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Commentary: No real standouts in crowded Democrat presidential field

Donald Lambro has been covering Washington politics for more than 50 years as a reporter, editor and commentator.

Donald Lambro has been covering Washington politics for more than 50 years as a reporter, editor and commentator.

WASHINGTON -- A caravan of Democratic presidential wannabes is lining up this spring in the belief that they can beat Donald Trump in the 2020 election for the White House.

But with few exceptions, most them suffer from critical weaknesses. In the majority of cases, the preponderance of voters has never heard of them. Among those serving in Congress, most have little or no achievements over the course of their legislative careers.

At least 18 candidates have officially declared as candidates, with more expected to enter the race in the weeks to come. But veteran prognosticators caution that it is way too early to pick anyone to emerge from the pack as a threat to President Trump’s re-election hopes at this stage in the race.

“Recent experience -- the 2016 campaign -- underscores the perils of early prognostication,” writes Charles Cook, the ace analyst in the widely read Cook Political Report.

“Some candidates who appeared promising in early 2015 barely got off the ground. Others not expected to do well did far better: Sen. Bernie Sanders gave Hillary Clinton very stiff opposition, while Donald Trump, whom few took seriously early on, won the GOP nomination and the presidency,” Cook writes in his latest report.

So political “handicappers and operatives alike need to approach 2020 with far greater humility than in the past -- being more open-minded and inclusive when compiling lists of contenders, touting some, dismissing others,” he tells his readers.

Still, it’s easy to dismiss many in the candidate pack on the basis of their meager experience. South Bend, Indiana, Mayor Pete Buttigieg? He needs a lot more seasoning.

California Rep. Eric Swalwell, who has been in the House, alongside 434 other lawmakers, since 2012, made his announcement on “The Late Show with Stephen Colbert” on April 8. How serious is that?

Former Democratic Rep. Beto O’Rourke of Texas, after failing to unseat GOP Sen. Ted Cruz last year, now wants to be the president of the United States? I don’t think so.

Still, O’Rourke has raised an impressive $80 million so far for his campaign, according to Fox News. That’s more than “any other Senate candidate in history,” Fox reports. He’s not going to go away anytime soon.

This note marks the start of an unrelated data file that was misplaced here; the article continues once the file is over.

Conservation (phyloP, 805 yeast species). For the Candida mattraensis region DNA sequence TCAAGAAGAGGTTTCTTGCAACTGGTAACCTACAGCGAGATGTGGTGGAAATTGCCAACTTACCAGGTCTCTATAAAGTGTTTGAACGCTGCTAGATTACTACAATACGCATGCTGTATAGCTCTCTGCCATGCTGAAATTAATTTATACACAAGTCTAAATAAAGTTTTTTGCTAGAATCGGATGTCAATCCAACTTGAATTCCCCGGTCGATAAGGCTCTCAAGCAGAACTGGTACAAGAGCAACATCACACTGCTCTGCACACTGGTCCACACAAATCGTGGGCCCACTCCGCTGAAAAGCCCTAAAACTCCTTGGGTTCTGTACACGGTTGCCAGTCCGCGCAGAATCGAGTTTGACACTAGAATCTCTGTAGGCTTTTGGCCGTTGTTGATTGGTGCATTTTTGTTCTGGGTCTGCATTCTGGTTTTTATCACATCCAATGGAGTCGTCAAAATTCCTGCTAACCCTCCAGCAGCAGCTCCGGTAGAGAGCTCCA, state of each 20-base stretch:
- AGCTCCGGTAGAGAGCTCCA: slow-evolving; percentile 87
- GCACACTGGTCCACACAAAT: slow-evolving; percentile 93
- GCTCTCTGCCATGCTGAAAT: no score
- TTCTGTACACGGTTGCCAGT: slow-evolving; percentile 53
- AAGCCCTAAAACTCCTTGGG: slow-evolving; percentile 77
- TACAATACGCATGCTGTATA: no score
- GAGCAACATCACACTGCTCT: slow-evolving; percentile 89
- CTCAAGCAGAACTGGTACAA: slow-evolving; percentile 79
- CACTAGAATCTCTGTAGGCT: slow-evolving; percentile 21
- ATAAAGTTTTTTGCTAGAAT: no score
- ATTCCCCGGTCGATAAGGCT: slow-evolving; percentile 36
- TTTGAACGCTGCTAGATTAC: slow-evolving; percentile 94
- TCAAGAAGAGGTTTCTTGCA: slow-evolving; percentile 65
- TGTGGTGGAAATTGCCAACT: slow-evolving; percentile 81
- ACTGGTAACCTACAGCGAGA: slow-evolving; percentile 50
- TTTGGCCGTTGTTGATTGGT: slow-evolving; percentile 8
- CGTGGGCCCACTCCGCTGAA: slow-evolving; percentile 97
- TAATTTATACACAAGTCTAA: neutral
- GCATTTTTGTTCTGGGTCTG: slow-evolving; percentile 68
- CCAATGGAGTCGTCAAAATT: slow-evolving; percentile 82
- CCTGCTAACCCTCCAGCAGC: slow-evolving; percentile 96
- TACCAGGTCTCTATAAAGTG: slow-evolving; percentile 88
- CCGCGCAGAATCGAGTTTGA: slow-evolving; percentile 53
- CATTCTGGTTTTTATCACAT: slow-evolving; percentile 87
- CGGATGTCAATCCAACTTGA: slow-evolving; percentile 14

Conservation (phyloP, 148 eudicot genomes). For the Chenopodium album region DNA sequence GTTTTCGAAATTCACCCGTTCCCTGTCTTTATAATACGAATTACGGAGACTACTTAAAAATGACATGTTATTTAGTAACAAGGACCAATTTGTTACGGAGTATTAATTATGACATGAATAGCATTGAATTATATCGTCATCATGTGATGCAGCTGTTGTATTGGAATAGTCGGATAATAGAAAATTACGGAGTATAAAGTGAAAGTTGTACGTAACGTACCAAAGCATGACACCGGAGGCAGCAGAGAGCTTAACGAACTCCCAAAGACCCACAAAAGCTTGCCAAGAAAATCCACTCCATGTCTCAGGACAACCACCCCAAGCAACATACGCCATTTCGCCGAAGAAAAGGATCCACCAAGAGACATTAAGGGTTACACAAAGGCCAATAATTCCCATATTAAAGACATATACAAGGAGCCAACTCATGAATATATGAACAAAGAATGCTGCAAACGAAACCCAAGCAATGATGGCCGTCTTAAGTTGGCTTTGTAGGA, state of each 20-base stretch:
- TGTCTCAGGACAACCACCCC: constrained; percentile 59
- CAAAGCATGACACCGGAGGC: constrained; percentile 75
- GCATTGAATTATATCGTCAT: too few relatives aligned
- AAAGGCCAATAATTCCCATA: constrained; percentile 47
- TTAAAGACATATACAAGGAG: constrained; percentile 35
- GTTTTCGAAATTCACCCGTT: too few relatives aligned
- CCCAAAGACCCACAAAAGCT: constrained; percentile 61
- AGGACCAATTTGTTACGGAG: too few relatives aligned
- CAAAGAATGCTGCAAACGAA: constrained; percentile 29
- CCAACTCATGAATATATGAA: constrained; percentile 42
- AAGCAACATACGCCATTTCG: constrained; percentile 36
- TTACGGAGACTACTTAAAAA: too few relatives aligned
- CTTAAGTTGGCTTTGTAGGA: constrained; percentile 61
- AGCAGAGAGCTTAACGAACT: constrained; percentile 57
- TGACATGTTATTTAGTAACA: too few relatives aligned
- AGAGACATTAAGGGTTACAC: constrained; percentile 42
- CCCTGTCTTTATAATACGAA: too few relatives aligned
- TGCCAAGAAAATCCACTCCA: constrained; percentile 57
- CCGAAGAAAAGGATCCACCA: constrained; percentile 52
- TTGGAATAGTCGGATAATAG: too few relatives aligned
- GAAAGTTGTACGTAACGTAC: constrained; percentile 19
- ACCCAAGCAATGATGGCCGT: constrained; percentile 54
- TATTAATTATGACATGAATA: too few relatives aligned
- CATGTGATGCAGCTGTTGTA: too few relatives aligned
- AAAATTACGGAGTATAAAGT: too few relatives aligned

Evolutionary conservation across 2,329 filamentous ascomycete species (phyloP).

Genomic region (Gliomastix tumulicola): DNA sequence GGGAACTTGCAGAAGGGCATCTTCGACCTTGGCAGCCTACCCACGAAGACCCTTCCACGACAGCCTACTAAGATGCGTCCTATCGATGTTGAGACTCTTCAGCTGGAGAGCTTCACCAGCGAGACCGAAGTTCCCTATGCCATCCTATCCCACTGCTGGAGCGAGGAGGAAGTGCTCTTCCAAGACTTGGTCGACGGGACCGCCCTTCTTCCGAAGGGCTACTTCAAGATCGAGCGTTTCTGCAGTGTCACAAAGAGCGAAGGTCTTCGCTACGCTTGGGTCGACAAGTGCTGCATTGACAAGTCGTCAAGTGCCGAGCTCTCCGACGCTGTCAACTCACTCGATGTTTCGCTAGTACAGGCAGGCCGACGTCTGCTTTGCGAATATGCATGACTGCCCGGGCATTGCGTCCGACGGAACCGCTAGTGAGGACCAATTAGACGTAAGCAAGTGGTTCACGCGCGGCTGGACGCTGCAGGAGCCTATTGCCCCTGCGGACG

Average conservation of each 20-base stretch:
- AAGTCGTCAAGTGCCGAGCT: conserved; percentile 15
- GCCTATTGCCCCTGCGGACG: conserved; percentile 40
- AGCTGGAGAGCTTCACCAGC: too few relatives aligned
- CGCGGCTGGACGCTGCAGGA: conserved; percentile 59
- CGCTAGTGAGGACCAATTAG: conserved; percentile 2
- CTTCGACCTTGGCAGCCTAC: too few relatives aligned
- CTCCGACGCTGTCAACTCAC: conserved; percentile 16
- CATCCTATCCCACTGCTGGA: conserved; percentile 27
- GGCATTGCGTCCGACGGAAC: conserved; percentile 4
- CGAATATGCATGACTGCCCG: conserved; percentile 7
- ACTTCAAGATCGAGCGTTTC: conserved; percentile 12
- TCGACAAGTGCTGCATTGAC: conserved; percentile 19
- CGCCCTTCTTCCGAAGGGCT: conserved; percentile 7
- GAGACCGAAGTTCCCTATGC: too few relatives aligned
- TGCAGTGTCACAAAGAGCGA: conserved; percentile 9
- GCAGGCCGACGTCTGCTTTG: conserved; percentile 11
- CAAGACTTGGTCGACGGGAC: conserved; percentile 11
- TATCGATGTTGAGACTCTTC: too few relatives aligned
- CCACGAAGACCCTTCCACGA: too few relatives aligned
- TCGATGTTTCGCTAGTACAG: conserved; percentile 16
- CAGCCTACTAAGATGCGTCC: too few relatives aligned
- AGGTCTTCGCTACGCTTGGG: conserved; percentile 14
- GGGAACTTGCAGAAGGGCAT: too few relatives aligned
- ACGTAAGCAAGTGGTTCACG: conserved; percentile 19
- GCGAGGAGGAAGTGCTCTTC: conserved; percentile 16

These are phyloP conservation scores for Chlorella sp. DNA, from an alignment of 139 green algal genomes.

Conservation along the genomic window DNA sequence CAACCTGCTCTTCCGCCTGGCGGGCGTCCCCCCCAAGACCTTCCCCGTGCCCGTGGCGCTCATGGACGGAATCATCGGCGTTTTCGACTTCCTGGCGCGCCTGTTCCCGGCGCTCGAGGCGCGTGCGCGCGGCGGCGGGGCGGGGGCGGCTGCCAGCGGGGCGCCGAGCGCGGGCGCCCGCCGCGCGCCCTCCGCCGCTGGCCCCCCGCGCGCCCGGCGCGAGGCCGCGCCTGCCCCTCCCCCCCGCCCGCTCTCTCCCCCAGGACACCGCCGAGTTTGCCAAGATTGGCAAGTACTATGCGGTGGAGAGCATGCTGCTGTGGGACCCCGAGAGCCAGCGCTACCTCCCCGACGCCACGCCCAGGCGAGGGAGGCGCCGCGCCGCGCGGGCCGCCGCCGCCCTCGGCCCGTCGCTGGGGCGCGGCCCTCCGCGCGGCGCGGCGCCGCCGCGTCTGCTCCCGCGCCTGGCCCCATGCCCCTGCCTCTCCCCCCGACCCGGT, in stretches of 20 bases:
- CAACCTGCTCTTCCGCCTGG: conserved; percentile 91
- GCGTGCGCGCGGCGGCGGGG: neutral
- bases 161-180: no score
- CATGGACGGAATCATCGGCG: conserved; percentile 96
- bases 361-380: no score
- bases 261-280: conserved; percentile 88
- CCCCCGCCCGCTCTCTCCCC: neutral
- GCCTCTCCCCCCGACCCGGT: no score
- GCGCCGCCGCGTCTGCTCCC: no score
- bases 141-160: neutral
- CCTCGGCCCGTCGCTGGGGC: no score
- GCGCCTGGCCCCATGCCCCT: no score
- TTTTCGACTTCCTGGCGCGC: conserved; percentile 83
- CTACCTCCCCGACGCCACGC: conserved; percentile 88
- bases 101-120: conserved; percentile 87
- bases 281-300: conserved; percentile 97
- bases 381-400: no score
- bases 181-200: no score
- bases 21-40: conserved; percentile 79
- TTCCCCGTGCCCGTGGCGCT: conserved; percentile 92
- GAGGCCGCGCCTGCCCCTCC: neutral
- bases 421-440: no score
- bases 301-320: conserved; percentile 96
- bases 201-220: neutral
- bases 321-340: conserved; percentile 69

Former President Obama met with O’Rourke recently, “a sure sign that despite his loss to Cruz in Texas, O’Rourke is being taken seriously in the crowded field of Democrats considering running to replace Trump,” Fox News reported this week.

Many Democrats have tossed their hat in the ring with underwhelming political rhetoric. Former Colorado Gov. John Hickenlooper tells us that, “I’m running for president because we need dreamers in Washington, but we also need to get things done.” Kind of brings a tear to your eye, doesn’t it?

Another issue that has raised its head is age, and that could hurt former Vice President Joe Biden, who is 77 years old, and turning 78 in November. It hasn’t been a full-blown issue yet, but it will become one soon.

Many of Biden’s rivals for the Democratic nomination are much younger, and that will become evident as the rough-and-tumble race continues.

Cook points out another driving force in next year’s campaign that could help Democrats recapture the White House this time around:

“One of the biggest groups of potential candidates is women. Sens. Kirsten Gillibrand of New York, Amy Klobuchar of Minnesota, Elizabeth Warren of Massachusetts and Kamala Harris (of California) have been mentioned along with Rhode Island Gov. Gina Raimondo,” he says.

But in the final analysis, it’s “impossible to know at this stage who will take off ... someone with governing experience, a tested elected official,” Cook writes. “But even those come in two types: those with Washington experience and those untainted by having worked in the Capitol.”

In the end, though, he thinks a “strong case can be made ... for fresh and younger faces, particularly given that so many of the most visible party leaders were born in the 1940s.”

But no one can count Trump out of this race for one big reason: The majority of America’s electorate remains right of center, while the Democrats have lurched further to the left in the last four years.

Talk to typical, middle-class voters, and they’ll tell you that socialism -- a resurgent philosophy on the left -- would ruin our county forever.

Donald Lambro has been covering Washington politics for more than 50 years as a reporter, editor and commentator.

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